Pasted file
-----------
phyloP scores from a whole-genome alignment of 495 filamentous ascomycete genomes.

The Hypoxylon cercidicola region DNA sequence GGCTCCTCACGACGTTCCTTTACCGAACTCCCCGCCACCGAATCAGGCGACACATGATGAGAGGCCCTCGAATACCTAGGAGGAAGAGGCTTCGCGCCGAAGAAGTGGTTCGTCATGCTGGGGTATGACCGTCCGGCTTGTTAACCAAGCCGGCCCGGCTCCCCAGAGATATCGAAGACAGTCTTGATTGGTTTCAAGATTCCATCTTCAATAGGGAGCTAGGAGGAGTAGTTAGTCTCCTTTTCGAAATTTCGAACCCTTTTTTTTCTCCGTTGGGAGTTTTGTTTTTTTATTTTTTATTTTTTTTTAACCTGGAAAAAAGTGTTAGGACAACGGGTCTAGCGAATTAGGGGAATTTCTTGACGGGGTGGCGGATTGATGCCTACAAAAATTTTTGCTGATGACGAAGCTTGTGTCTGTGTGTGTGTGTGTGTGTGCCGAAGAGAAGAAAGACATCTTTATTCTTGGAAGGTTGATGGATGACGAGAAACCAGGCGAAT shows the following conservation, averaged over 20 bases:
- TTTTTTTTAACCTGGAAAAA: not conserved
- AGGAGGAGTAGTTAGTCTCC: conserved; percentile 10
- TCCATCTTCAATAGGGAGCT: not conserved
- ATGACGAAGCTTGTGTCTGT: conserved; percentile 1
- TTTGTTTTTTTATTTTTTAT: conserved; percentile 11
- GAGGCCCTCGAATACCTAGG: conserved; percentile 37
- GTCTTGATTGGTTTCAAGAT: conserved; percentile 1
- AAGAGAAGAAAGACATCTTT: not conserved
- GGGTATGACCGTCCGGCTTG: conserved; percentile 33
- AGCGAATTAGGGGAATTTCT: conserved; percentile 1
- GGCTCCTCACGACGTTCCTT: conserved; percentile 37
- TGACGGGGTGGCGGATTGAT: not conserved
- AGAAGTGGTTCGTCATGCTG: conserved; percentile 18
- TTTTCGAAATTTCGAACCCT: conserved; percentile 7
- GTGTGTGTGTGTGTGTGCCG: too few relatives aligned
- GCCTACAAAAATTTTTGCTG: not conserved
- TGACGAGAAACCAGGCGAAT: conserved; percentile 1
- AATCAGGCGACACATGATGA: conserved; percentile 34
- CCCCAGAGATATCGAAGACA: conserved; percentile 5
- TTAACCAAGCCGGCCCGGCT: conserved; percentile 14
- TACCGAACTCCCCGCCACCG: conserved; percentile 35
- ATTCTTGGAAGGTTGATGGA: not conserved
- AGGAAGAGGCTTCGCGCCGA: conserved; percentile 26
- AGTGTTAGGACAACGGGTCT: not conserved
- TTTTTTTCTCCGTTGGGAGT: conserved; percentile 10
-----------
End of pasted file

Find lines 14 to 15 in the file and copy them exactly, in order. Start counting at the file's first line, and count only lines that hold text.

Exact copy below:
- TGACGGGGTGGCGGATTGAT: not conserved
- AGAAGTGGTTCGTCATGCTG: conserved; percentile 18